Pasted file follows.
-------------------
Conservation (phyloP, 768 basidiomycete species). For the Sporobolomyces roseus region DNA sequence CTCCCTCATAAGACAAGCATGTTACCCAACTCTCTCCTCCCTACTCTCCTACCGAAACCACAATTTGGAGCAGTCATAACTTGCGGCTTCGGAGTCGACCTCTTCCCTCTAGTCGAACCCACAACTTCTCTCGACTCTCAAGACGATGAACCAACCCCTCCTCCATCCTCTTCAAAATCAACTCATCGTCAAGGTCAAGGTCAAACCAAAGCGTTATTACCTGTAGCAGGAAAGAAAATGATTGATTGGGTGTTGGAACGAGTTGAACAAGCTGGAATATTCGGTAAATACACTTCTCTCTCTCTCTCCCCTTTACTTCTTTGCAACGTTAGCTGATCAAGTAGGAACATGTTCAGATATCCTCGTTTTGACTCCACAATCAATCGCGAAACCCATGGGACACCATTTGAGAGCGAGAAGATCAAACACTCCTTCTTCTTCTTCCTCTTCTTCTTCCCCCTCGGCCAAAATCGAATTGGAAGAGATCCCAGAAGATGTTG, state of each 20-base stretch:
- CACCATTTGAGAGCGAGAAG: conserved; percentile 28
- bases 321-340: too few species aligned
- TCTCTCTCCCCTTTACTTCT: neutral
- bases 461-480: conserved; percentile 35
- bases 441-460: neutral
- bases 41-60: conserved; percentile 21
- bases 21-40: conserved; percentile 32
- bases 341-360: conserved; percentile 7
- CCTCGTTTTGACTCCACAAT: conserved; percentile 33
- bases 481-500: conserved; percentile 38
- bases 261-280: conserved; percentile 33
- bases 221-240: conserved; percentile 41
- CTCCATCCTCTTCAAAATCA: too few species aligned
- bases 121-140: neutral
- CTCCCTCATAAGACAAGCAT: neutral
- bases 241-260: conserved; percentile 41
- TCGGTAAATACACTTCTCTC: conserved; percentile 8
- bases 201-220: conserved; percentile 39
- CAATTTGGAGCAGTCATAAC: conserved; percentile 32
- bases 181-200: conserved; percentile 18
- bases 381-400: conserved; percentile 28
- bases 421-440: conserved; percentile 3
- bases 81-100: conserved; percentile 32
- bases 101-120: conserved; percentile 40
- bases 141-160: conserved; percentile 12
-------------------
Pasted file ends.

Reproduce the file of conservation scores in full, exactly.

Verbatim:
Conservation (phyloP, 768 basidiomycete species). For the Sporobolomyces roseus region DNA sequence CTCCCTCATAAGACAAGCATGTTACCCAACTCTCTCCTCCCTACTCTCCTACCGAAACCACAATTTGGAGCAGTCATAACTTGCGGCTTCGGAGTCGACCTCTTCCCTCTAGTCGAACCCACAACTTCTCTCGACTCTCAAGACGATGAACCAACCCCTCCTCCATCCTCTTCAAAATCAACTCATCGTCAAGGTCAAGGTCAAACCAAAGCGTTATTACCTGTAGCAGGAAAGAAAATGATTGATTGGGTGTTGGAACGAGTTGAACAAGCTGGAATATTCGGTAAATACACTTCTCTCTCTCTCTCCCCTTTACTTCTTTGCAACGTTAGCTGATCAAGTAGGAACATGTTCAGATATCCTCGTTTTGACTCCACAATCAATCGCGAAACCCATGGGACACCATTTGAGAGCGAGAAGATCAAACACTCCTTCTTCTTCTTCCTCTTCTTCTTCCCCCTCGGCCAAAATCGAATTGGAAGAGATCCCAGAAGATGTTG, state of each 20-base stretch:
- CACCATTTGAGAGCGAGAAG: conserved; percentile 28
- bases 321-340: too few species aligned
- TCTCTCTCCCCTTTACTTCT: neutral
- bases 461-480: conserved; percentile 35
- bases 441-460: neutral
- bases 41-60: conserved; percentile 21
- bases 21-40: conserved; percentile 32
- bases 341-360: conserved; percentile 7
- CCTCGTTTTGACTCCACAAT: conserved; percentile 33
- bases 481-500: conserved; percentile 38
- bases 261-280: conserved; percentile 33
- bases 221-240: conserved; percentile 41
- CTCCATCCTCTTCAAAATCA: too few species aligned
- bases 121-140: neutral
- CTCCCTCATAAGACAAGCAT: neutral
- bases 241-260: conserved; percentile 41
- TCGGTAAATACACTTCTCTC: conserved; percentile 8
- bases 201-220: conserved; percentile 39
- CAATTTGGAGCAGTCATAAC: conserved; percentile 32
- bases 181-200: conserved; percentile 18
- bases 381-400: conserved; percentile 28
- bases 421-440: conserved; percentile 3
- bases 81-100: conserved; percentile 32
- bases 101-120: conserved; percentile 40
- bases 141-160: conserved; percentile 12